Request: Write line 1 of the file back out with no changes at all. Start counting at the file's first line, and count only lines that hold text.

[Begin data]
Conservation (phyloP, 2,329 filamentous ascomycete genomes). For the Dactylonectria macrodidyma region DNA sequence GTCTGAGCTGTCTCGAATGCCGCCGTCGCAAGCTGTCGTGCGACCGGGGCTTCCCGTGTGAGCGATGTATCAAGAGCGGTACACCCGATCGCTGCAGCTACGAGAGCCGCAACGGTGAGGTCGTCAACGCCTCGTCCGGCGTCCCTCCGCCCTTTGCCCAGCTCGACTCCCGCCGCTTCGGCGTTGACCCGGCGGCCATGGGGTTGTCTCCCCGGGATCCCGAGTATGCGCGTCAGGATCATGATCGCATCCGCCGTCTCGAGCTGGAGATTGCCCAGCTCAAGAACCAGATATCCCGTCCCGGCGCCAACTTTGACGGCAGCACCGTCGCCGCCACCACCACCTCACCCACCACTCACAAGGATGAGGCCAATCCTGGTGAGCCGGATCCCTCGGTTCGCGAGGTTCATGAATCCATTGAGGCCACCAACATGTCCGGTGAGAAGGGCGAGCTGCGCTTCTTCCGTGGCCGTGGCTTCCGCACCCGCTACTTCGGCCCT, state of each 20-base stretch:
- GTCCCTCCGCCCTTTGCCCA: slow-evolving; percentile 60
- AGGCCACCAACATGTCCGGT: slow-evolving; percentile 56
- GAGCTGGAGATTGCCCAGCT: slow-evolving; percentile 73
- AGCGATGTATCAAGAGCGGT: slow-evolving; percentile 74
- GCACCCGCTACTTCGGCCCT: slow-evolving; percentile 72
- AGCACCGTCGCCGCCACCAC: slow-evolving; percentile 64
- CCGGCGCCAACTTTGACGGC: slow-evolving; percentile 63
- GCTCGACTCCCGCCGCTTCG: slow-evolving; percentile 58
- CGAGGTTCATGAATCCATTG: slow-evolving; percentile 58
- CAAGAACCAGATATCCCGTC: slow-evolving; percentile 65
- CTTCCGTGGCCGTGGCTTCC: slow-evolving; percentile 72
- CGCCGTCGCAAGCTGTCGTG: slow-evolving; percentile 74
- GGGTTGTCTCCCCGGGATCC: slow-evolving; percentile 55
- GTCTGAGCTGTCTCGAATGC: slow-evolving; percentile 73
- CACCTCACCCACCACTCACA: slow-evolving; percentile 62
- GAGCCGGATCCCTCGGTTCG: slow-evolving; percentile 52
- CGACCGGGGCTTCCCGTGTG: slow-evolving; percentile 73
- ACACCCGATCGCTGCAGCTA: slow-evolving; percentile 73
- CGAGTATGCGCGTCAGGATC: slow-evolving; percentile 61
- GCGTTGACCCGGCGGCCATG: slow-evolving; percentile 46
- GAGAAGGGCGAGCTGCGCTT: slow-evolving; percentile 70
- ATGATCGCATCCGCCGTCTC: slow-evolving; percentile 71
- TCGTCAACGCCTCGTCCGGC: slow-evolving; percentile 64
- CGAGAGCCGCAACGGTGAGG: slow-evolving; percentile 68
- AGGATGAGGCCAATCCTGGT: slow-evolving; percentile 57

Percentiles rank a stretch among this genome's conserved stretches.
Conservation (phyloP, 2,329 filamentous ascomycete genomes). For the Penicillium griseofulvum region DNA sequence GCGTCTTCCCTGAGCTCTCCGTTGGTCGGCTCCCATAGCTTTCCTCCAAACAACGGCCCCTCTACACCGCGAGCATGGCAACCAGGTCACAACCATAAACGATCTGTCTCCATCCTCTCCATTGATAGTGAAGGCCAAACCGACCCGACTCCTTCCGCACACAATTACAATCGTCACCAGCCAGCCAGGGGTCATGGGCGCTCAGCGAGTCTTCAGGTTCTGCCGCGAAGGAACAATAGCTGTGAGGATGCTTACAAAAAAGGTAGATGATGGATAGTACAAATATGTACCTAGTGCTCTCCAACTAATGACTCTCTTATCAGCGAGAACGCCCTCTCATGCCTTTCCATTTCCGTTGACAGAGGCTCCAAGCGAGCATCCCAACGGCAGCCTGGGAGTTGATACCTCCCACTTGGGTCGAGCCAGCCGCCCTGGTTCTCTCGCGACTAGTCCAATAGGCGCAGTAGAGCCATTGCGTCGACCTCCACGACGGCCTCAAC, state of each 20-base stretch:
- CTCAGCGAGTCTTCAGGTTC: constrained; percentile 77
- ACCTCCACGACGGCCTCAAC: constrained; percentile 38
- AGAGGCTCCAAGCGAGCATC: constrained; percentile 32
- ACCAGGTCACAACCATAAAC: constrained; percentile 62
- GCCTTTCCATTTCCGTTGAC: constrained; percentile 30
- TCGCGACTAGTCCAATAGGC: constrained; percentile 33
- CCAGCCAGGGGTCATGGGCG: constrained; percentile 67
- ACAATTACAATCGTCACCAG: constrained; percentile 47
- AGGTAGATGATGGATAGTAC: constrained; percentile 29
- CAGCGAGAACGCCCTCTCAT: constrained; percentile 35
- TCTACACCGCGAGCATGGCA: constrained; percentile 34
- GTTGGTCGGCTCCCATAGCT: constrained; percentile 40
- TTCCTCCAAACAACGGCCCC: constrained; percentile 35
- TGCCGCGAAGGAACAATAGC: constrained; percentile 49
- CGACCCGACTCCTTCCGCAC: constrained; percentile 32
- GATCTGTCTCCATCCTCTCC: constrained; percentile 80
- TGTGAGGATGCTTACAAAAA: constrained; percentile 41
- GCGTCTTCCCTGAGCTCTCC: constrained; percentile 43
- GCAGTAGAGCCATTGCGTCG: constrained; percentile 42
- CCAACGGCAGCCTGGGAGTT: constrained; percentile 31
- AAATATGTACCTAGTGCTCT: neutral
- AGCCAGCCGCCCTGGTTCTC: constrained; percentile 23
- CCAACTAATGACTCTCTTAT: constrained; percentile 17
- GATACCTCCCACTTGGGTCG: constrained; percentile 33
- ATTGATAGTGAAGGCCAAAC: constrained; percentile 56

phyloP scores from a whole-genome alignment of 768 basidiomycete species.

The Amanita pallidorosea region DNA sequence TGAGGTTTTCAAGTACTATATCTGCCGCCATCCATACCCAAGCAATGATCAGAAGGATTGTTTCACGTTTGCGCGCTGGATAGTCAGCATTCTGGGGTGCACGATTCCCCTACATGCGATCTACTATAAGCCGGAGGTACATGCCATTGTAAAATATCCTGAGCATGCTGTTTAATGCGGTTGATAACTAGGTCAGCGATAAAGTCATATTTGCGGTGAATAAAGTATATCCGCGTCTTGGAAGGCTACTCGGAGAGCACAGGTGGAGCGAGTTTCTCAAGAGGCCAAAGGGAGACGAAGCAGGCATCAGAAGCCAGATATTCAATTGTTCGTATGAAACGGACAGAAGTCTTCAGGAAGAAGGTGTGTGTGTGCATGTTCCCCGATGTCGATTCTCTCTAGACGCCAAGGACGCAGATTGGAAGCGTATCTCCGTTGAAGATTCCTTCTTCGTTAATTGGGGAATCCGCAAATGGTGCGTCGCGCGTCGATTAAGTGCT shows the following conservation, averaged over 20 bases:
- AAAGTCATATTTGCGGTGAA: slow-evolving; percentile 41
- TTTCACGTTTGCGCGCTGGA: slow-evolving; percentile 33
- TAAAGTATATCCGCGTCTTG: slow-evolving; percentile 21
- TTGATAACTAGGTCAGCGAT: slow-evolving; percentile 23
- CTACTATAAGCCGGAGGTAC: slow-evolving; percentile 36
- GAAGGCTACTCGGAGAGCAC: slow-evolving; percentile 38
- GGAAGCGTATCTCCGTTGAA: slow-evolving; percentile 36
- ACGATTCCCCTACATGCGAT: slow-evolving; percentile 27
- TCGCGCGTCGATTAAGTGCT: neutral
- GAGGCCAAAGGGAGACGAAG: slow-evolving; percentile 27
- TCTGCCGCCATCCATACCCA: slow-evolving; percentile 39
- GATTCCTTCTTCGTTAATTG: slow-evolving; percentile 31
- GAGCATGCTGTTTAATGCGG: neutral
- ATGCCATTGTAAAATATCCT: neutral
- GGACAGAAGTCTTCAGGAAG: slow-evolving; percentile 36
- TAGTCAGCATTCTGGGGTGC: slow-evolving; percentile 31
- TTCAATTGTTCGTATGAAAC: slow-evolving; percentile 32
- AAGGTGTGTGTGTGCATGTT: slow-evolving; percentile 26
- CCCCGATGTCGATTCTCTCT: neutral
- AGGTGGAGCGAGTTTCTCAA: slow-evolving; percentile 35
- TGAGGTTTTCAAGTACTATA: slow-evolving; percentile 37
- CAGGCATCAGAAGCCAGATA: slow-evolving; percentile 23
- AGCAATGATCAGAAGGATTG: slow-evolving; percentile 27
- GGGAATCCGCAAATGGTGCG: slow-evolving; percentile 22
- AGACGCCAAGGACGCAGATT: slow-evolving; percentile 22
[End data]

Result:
Conservation (phyloP, 2,329 filamentous ascomycete genomes). For the Dactylonectria macrodidyma region DNA sequence GTCTGAGCTGTCTCGAATGCCGCCGTCGCAAGCTGTCGTGCGACCGGGGCTTCCCGTGTGAGCGATGTATCAAGAGCGGTACACCCGATCGCTGCAGCTACGAGAGCCGCAACGGTGAGGTCGTCAACGCCTCGTCCGGCGTCCCTCCGCCCTTTGCCCAGCTCGACTCCCGCCGCTTCGGCGTTGACCCGGCGGCCATGGGGTTGTCTCCCCGGGATCCCGAGTATGCGCGTCAGGATCATGATCGCATCCGCCGTCTCGAGCTGGAGATTGCCCAGCTCAAGAACCAGATATCCCGTCCCGGCGCCAACTTTGACGGCAGCACCGTCGCCGCCACCACCACCTCACCCACCACTCACAAGGATGAGGCCAATCCTGGTGAGCCGGATCCCTCGGTTCGCGAGGTTCATGAATCCATTGAGGCCACCAACATGTCCGGTGAGAAGGGCGAGCTGCGCTTCTTCCGTGGCCGTGGCTTCCGCACCCGCTACTTCGGCCCT, state of each 20-base stretch: